So, it will be $1.5 billion outstanding under the term loan, and that's it. 

Anne Milne -- Bank of America Merrill Lynch -- Analyst

Okay, great. Thank you very much. Good luck with that, and congratulations. 

Maher Al-Haffar -- Chief Financial Officer

Thank you very much, Anne, for your questions.

Lucy Rodriguez -- Executive Vice President, Investor Relations, Corporate Communications, and Public Affairs

We appreciate you joining us today for our third quarter webcast and conference call. If you have any additional questions, please feel free to reach out to Investor Relations, and we look forward to seeing you again on our fourth quarter results. Many thanks.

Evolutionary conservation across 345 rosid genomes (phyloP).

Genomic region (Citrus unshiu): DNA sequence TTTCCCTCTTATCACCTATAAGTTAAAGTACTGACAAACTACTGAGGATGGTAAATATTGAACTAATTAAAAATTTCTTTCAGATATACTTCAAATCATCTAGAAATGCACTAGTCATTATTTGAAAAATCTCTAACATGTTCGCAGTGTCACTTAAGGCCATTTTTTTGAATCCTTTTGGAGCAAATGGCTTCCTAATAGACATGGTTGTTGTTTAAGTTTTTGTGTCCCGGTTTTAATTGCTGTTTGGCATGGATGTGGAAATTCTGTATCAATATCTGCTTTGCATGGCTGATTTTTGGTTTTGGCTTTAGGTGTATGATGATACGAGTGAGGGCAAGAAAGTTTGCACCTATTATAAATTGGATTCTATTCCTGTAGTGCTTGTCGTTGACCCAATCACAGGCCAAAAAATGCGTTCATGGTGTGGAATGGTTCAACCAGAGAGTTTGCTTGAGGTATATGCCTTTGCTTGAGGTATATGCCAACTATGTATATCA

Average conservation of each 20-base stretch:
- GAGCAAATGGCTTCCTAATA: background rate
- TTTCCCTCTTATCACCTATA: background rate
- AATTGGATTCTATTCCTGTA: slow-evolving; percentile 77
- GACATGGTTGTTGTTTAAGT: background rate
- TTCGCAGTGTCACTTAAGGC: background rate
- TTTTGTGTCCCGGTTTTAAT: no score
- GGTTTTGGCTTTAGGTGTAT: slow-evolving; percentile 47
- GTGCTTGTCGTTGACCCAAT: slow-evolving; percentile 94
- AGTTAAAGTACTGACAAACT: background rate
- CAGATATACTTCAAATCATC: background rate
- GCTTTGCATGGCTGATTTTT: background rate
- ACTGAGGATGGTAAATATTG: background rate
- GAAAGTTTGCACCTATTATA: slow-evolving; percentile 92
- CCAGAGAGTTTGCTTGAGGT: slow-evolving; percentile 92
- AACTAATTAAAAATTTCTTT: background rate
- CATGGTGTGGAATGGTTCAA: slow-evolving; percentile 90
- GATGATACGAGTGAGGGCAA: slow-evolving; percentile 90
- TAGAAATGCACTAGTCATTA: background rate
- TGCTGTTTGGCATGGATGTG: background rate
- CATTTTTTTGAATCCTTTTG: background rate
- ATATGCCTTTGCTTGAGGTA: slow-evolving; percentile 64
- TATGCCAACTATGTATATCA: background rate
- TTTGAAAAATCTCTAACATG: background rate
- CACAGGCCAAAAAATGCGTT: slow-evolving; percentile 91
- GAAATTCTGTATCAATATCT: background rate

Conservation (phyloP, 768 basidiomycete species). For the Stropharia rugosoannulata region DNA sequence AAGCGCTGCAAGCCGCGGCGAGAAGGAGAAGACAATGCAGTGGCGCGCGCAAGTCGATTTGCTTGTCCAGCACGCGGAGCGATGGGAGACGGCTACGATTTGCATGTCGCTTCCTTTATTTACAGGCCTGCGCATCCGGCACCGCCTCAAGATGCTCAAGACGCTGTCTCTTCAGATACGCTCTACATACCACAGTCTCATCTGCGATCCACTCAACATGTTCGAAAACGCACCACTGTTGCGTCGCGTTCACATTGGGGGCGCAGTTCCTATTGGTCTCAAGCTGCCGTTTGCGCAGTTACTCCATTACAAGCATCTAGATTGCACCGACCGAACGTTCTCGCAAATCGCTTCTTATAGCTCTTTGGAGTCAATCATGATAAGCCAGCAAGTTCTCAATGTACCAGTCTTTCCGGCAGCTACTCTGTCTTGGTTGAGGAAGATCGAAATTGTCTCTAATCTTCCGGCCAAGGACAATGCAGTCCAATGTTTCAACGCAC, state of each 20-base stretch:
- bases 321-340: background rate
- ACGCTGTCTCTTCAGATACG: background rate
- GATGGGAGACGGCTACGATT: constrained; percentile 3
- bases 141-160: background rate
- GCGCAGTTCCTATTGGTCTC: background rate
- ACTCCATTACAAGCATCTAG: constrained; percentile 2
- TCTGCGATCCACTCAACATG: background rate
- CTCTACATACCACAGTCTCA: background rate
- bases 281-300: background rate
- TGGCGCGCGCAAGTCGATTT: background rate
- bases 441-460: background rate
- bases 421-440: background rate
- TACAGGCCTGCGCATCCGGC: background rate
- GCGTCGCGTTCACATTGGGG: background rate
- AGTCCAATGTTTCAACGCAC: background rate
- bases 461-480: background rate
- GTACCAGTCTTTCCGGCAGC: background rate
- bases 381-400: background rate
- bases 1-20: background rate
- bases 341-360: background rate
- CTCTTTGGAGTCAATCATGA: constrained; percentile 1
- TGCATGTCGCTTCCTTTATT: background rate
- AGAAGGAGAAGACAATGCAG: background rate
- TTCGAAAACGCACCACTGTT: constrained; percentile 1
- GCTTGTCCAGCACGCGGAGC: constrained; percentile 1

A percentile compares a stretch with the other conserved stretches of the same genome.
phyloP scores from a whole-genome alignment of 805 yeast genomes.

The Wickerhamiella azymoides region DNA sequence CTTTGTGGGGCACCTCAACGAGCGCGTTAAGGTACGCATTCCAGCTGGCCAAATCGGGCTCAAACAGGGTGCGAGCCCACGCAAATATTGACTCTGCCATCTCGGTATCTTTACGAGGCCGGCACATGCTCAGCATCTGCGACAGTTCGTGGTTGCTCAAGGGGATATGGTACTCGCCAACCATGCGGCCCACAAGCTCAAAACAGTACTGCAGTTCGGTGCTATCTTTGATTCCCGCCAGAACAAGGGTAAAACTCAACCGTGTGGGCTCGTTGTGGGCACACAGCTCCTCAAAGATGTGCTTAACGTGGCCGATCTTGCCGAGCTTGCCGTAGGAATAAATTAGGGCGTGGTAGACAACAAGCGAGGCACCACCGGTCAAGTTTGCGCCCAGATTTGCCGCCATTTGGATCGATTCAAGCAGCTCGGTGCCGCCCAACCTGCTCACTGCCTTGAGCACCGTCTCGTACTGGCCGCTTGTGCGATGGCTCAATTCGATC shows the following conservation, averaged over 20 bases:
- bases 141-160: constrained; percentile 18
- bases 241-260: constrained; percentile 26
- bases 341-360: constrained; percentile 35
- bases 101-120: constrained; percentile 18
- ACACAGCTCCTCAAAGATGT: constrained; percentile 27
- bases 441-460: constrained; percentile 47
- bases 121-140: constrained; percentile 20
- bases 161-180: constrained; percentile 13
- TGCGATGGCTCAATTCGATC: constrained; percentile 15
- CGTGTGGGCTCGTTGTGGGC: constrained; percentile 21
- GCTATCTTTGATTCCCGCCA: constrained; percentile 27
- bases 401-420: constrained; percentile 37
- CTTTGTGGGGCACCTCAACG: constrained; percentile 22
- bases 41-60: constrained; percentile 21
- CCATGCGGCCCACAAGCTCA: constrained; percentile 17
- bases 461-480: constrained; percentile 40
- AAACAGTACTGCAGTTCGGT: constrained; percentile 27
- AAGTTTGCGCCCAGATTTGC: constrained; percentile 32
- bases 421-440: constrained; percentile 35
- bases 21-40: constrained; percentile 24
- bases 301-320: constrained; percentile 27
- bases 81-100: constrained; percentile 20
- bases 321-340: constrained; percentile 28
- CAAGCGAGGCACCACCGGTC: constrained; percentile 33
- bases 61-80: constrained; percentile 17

Questions & Answers:


[Operator signoff]

Duration: 94 minutes

Call participants:

Lucy Rodriguez -- Executive Vice President, Investor Relations, Corporate Communications, and Public Affairs

Fernando Gonzalez -- Chief Executive Officer

Maher Al-Haffar -- Chief Financial Officer

Adrian Huerta -- JPMorgan Chase Bank N. A. -- Analyst

Francisco Chavez -- BBVA Mexico -- Analyst

Nik Lippmann -- Morgan Stanley -- Analyst

Carlos Bernal -- Bank of America Merrill Lynch -- Analyst

Vanessa Quiroga -- Credit Suisse -- Analyst

Anne Milne -- Bank of America Merrill Lynch -- Analyst